Bilingual Practice, International Perspectives on OT, OT & Communication

Developing Bilingual Advanced Clinical Practice Skills & Building International Communication on Neurorehabilitation Practice

Student name: Madeleine Donovan
Name of Mentors: Sra. María de la Carrera Lantaron, Dra. Elisabet Huertas-Hoyas & Dr. Parul Bakhshi
School: Washington University School of Medicine
Setting and location: Polibea Centro de Rehabilitación Daño Cerebral & Universidad Rey Juan Carlos; Madrid, Spain
Virtual / In-person / Hybrid: In-person


  • Broadly: To facilitate our understanding of occupational therapy on an international front – to put our perceptions of OT culture as American occupational therapists into perspective, as our field is growing across the globe, and within our own diverse country.
  • Personally: To build a skillset in preparation to work in neurorehabilitation on an international level, with a life-long dedication to self-evaluation and critical appraisal of my role as an occupational therapist in different contexts.


  • Worked as occupational therapist, as part of which completed 4 case studies focused on individuals with significant communication deficits
  • Interviewed representatives with multiple perspectives on the role and scope of healthcare, neurorehabilitation, and occupational therapy within Spain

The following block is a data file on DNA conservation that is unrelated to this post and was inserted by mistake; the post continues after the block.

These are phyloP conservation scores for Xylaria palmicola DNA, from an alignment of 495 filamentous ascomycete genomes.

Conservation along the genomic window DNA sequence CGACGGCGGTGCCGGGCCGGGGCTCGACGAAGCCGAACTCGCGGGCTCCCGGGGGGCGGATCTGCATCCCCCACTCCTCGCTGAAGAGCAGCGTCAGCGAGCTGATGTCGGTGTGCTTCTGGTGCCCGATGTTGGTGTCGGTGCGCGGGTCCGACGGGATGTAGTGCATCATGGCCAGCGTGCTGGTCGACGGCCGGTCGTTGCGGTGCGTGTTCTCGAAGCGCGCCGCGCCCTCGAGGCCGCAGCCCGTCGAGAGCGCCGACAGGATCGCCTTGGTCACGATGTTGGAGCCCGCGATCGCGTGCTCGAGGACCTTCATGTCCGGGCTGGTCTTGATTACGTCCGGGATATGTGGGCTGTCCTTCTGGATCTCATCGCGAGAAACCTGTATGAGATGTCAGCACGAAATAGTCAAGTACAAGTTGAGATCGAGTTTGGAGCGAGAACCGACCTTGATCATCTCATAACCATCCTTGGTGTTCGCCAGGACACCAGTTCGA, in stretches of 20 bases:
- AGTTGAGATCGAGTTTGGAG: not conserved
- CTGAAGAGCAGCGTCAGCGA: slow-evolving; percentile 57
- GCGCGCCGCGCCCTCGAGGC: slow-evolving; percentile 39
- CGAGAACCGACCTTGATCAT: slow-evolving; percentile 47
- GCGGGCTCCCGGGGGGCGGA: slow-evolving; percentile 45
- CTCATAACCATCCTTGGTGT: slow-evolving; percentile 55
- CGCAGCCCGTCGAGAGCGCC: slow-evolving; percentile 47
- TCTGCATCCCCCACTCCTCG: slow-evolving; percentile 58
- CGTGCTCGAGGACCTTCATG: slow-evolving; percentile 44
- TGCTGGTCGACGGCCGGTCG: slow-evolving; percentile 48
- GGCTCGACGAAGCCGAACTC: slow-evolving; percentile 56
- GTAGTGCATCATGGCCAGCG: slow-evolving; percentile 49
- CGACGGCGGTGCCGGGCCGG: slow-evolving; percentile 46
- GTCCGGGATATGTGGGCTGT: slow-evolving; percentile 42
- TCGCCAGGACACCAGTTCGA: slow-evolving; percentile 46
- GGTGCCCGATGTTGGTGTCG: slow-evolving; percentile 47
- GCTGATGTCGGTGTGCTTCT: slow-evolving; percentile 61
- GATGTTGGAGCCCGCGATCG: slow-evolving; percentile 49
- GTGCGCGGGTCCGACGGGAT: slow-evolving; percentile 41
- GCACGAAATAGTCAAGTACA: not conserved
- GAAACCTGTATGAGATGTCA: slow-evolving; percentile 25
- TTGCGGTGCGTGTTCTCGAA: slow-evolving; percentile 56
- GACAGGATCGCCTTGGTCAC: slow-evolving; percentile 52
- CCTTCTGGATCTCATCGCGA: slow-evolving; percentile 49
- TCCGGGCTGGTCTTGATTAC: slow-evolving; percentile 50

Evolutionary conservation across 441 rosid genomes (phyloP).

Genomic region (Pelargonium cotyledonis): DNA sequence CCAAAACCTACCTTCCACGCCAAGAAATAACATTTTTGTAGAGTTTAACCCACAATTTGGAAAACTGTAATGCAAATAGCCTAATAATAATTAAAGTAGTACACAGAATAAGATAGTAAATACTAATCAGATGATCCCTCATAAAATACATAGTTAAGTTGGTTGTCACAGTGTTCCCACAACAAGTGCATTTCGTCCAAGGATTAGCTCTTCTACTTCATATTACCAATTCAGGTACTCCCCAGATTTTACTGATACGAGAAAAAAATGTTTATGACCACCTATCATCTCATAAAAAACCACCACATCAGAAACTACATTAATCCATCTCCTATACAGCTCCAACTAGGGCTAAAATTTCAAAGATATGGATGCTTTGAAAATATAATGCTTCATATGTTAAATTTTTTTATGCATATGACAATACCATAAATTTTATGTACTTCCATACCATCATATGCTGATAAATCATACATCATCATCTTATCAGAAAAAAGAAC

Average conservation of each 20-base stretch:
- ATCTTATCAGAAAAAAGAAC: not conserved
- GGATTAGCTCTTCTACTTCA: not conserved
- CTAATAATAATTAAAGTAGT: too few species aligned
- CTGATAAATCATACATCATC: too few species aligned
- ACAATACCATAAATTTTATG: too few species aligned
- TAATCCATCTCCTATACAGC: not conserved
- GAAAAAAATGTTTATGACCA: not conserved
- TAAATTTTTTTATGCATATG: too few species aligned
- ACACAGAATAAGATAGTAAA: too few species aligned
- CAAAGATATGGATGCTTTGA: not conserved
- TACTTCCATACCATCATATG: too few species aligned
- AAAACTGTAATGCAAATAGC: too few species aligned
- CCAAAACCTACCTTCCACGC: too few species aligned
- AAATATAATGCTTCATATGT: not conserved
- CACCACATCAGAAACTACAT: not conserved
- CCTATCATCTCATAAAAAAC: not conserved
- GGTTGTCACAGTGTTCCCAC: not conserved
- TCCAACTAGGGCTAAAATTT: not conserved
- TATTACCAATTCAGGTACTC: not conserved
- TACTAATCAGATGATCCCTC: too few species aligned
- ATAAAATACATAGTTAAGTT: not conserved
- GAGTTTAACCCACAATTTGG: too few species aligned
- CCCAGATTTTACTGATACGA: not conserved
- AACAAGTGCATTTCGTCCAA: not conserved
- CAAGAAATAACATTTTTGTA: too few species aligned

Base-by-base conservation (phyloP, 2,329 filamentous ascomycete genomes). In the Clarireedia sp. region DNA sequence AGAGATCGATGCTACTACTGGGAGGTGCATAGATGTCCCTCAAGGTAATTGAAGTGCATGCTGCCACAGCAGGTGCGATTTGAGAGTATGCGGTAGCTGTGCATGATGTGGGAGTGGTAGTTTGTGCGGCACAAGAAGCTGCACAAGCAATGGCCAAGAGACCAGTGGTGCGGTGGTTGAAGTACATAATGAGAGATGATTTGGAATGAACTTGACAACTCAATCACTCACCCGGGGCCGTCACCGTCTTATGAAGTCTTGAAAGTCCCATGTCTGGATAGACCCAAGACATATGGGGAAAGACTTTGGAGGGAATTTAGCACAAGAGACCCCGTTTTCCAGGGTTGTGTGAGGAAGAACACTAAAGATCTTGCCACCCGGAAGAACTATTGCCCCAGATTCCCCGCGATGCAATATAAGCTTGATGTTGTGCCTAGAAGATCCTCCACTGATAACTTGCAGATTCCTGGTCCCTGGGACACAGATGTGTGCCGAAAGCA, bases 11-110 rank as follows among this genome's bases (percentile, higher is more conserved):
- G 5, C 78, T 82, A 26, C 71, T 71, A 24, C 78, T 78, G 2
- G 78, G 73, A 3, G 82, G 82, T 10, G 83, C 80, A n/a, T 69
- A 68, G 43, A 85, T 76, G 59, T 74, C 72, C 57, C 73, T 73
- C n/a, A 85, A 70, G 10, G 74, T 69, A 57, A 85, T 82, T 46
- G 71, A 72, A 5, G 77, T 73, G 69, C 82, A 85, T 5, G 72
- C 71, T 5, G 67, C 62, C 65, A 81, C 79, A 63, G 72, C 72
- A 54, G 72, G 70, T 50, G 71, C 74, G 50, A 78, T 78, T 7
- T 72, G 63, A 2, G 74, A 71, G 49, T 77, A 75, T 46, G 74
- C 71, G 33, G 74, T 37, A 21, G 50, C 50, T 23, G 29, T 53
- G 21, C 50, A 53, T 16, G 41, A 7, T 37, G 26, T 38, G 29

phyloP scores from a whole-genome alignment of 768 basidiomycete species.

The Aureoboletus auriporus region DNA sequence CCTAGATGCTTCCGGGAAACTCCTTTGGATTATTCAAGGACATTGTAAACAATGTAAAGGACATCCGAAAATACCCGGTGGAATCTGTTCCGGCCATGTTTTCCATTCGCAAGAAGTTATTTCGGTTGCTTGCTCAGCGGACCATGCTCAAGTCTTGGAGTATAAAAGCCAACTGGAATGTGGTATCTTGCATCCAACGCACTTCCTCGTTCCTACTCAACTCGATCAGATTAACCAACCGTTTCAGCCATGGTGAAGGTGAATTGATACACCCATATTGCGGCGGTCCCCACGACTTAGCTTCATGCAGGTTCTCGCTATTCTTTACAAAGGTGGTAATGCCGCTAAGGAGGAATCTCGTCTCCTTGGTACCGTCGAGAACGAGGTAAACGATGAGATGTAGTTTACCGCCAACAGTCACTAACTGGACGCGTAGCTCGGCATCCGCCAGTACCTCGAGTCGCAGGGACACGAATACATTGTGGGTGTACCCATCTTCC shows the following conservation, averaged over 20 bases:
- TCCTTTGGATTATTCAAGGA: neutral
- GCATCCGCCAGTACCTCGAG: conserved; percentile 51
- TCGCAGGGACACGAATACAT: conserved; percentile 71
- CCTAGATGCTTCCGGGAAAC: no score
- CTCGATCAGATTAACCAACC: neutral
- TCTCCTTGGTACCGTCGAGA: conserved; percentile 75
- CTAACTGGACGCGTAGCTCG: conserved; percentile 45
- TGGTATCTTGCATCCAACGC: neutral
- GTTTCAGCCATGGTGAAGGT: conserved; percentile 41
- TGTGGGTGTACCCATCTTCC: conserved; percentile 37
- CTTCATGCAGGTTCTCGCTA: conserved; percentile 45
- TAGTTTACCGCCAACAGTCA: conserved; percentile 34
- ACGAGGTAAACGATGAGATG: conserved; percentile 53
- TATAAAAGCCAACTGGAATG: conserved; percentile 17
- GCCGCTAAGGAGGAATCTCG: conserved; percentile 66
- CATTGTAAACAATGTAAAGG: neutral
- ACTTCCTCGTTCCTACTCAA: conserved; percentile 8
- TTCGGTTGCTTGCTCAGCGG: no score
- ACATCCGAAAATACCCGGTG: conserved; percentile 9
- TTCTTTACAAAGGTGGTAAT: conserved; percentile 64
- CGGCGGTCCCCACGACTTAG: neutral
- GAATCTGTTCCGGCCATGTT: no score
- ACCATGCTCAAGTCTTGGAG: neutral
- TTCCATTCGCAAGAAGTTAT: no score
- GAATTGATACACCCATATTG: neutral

• Presented on the role and scope of OT in the United States to graduating OT students, held informal charlas with students and educators
  • Aided in preparing and translating a research article for URJC investigation team

Dissemination for Understanding:

  • The current limitations and future opportunities given the relatively isolated post of occupational therapists in the United States, as well as the extent to which the English language limits us in that our words shape who we are and what we do as a profession

  • The limitations of a private healthcare system – in particular, the potential for humanization of each individual when documentation is not at the forefront

  • The unethical and dangerous system under which knowledge is currently shared, such as with article publication and conferences – will good research be published? Or just research with money behind it? Will international conferences really include multiple perspectives? Or just perspectives of those who can afford to go?

Dissemination for Awareness

  • The potential role of occupational therapy in helping individuals with communication disorders. I am beginning to build a model with researchers of aphasia.